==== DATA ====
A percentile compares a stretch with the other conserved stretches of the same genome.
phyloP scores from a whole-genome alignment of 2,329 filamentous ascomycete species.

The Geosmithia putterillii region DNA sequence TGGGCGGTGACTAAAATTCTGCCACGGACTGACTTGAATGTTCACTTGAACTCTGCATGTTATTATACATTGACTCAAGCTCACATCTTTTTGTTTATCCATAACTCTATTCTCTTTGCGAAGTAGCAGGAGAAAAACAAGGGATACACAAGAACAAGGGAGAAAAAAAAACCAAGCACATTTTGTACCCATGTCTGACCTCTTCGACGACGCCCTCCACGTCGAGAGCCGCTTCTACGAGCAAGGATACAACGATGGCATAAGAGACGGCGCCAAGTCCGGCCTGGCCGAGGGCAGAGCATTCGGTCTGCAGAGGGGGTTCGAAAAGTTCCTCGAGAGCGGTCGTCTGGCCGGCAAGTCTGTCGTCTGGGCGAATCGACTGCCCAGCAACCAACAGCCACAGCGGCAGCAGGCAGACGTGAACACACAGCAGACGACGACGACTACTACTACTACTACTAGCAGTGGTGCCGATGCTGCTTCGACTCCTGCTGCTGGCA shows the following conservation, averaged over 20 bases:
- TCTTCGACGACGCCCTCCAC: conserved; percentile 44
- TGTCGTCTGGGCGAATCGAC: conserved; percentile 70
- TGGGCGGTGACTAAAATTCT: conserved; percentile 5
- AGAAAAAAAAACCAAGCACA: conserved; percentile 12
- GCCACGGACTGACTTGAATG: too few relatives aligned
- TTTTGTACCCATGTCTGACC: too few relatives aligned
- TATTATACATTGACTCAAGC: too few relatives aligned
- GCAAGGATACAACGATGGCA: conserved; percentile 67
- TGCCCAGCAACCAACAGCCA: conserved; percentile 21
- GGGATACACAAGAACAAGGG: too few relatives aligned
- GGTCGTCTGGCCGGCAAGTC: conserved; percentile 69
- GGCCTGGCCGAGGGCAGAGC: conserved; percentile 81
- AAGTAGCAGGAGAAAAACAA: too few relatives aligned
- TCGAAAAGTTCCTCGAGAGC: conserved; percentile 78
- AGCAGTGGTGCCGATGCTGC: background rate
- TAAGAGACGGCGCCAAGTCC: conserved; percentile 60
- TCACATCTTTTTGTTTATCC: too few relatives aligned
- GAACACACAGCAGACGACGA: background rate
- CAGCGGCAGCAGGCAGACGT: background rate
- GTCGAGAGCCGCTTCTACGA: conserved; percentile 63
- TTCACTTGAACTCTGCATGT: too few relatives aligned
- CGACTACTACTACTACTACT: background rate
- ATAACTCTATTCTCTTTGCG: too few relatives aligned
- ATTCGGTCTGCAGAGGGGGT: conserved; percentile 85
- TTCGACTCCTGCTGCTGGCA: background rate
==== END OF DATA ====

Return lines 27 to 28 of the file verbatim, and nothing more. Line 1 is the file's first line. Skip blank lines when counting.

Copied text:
- ATTCGGTCTGCAGAGGGGGT: conserved; percentile 85
- TTCGACTCCTGCTGCTGGCA: background rate